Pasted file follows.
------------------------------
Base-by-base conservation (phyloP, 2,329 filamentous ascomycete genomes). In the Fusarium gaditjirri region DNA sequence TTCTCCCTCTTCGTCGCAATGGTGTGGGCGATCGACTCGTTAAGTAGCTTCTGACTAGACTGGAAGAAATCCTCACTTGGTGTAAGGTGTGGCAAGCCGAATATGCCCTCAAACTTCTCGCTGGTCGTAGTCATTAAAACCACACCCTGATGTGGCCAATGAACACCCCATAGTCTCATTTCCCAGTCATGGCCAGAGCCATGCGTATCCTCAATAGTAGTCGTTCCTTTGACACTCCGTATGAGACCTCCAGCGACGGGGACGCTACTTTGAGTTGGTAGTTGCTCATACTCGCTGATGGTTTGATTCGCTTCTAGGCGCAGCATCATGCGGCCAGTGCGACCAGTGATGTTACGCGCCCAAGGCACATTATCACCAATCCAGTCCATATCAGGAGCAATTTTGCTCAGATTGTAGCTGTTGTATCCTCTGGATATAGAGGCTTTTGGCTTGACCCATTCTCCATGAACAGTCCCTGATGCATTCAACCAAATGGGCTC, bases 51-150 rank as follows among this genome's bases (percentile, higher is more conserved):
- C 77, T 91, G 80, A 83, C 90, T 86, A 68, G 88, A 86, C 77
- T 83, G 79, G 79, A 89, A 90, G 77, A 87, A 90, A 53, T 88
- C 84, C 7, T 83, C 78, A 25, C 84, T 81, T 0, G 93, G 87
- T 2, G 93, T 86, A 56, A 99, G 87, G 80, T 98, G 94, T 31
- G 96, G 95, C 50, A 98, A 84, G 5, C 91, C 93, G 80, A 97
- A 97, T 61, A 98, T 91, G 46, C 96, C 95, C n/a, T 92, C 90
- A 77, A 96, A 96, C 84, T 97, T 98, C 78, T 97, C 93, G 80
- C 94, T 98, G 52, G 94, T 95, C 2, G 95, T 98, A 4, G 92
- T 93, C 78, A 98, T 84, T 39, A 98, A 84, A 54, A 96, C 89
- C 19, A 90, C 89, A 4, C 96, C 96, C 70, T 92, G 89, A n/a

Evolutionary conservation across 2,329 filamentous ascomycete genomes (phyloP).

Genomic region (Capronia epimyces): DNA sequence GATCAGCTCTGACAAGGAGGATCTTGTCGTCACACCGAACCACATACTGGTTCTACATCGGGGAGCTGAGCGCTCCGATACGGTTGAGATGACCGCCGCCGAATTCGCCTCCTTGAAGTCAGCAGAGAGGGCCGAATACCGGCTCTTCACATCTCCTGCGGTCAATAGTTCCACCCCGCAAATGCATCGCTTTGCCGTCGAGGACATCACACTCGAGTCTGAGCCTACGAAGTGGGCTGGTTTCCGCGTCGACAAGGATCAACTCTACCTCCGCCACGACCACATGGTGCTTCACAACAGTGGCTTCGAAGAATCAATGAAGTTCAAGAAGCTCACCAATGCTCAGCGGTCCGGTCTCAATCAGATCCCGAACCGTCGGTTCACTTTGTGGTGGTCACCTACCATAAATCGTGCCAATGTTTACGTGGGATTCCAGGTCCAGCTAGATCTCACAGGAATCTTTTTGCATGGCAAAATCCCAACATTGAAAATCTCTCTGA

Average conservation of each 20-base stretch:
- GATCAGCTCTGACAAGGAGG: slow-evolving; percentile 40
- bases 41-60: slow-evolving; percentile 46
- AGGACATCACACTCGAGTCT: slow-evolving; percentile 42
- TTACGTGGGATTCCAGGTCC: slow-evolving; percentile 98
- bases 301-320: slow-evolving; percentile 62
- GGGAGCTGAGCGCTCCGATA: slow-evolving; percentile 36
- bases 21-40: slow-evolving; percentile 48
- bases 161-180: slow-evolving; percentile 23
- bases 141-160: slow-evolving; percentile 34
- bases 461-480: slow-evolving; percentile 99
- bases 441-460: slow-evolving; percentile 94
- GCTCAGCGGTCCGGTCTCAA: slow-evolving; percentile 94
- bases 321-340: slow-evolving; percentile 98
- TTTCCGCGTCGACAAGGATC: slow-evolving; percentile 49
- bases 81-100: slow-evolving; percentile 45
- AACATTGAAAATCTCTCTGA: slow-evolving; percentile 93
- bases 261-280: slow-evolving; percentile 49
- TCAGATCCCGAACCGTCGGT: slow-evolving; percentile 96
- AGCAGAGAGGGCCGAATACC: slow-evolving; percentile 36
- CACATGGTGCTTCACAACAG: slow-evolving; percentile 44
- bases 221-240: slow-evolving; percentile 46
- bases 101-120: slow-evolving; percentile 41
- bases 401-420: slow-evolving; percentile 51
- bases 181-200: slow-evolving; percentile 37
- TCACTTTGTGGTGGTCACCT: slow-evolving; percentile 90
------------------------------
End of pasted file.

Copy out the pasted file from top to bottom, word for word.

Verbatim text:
Base-by-base conservation (phyloP, 2,329 filamentous ascomycete genomes). In the Fusarium gaditjirri region DNA sequence TTCTCCCTCTTCGTCGCAATGGTGTGGGCGATCGACTCGTTAAGTAGCTTCTGACTAGACTGGAAGAAATCCTCACTTGGTGTAAGGTGTGGCAAGCCGAATATGCCCTCAAACTTCTCGCTGGTCGTAGTCATTAAAACCACACCCTGATGTGGCCAATGAACACCCCATAGTCTCATTTCCCAGTCATGGCCAGAGCCATGCGTATCCTCAATAGTAGTCGTTCCTTTGACACTCCGTATGAGACCTCCAGCGACGGGGACGCTACTTTGAGTTGGTAGTTGCTCATACTCGCTGATGGTTTGATTCGCTTCTAGGCGCAGCATCATGCGGCCAGTGCGACCAGTGATGTTACGCGCCCAAGGCACATTATCACCAATCCAGTCCATATCAGGAGCAATTTTGCTCAGATTGTAGCTGTTGTATCCTCTGGATATAGAGGCTTTTGGCTTGACCCATTCTCCATGAACAGTCCCTGATGCATTCAACCAAATGGGCTC, bases 51-150 rank as follows among this genome's bases (percentile, higher is more conserved):
- C 77, T 91, G 80, A 83, C 90, T 86, A 68, G 88, A 86, C 77
- T 83, G 79, G 79, A 89, A 90, G 77, A 87, A 90, A 53, T 88
- C 84, C 7, T 83, C 78, A 25, C 84, T 81, T 0, G 93, G 87
- T 2, G 93, T 86, A 56, A 99, G 87, G 80, T 98, G 94, T 31
- G 96, G 95, C 50, A 98, A 84, G 5, C 91, C 93, G 80, A 97
- A 97, T 61, A 98, T 91, G 46, C 96, C 95, C n/a, T 92, C 90
- A 77, A 96, A 96, C 84, T 97, T 98, C 78, T 97, C 93, G 80
- C 94, T 98, G 52, G 94, T 95, C 2, G 95, T 98, A 4, G 92
- T 93, C 78, A 98, T 84, T 39, A 98, A 84, A 54, A 96, C 89
- C 19, A 90, C 89, A 4, C 96, C 96, C 70, T 92, G 89, A n/a

Evolutionary conservation across 2,329 filamentous ascomycete genomes (phyloP).

Genomic region (Capronia epimyces): DNA sequence GATCAGCTCTGACAAGGAGGATCTTGTCGTCACACCGAACCACATACTGGTTCTACATCGGGGAGCTGAGCGCTCCGATACGGTTGAGATGACCGCCGCCGAATTCGCCTCCTTGAAGTCAGCAGAGAGGGCCGAATACCGGCTCTTCACATCTCCTGCGGTCAATAGTTCCACCCCGCAAATGCATCGCTTTGCCGTCGAGGACATCACACTCGAGTCTGAGCCTACGAAGTGGGCTGGTTTCCGCGTCGACAAGGATCAACTCTACCTCCGCCACGACCACATGGTGCTTCACAACAGTGGCTTCGAAGAATCAATGAAGTTCAAGAAGCTCACCAATGCTCAGCGGTCCGGTCTCAATCAGATCCCGAACCGTCGGTTCACTTTGTGGTGGTCACCTACCATAAATCGTGCCAATGTTTACGTGGGATTCCAGGTCCAGCTAGATCTCACAGGAATCTTTTTGCATGGCAAAATCCCAACATTGAAAATCTCTCTGA

Average conservation of each 20-base stretch:
- GATCAGCTCTGACAAGGAGG: slow-evolving; percentile 40
- bases 41-60: slow-evolving; percentile 46
- AGGACATCACACTCGAGTCT: slow-evolving; percentile 42
- TTACGTGGGATTCCAGGTCC: slow-evolving; percentile 98
- bases 301-320: slow-evolving; percentile 62
- GGGAGCTGAGCGCTCCGATA: slow-evolving; percentile 36
- bases 21-40: slow-evolving; percentile 48
- bases 161-180: slow-evolving; percentile 23
- bases 141-160: slow-evolving; percentile 34
- bases 461-480: slow-evolving; percentile 99
- bases 441-460: slow-evolving; percentile 94
- GCTCAGCGGTCCGGTCTCAA: slow-evolving; percentile 94
- bases 321-340: slow-evolving; percentile 98
- TTTCCGCGTCGACAAGGATC: slow-evolving; percentile 49
- bases 81-100: slow-evolving; percentile 45
- AACATTGAAAATCTCTCTGA: slow-evolving; percentile 93
- bases 261-280: slow-evolving; percentile 49
- TCAGATCCCGAACCGTCGGT: slow-evolving; percentile 96
- AGCAGAGAGGGCCGAATACC: slow-evolving; percentile 36
- CACATGGTGCTTCACAACAG: slow-evolving; percentile 44
- bases 221-240: slow-evolving; percentile 46
- bases 101-120: slow-evolving; percentile 41
- bases 401-420: slow-evolving; percentile 51
- bases 181-200: slow-evolving; percentile 37
- TCACTTTGTGGTGGTCACCT: slow-evolving; percentile 90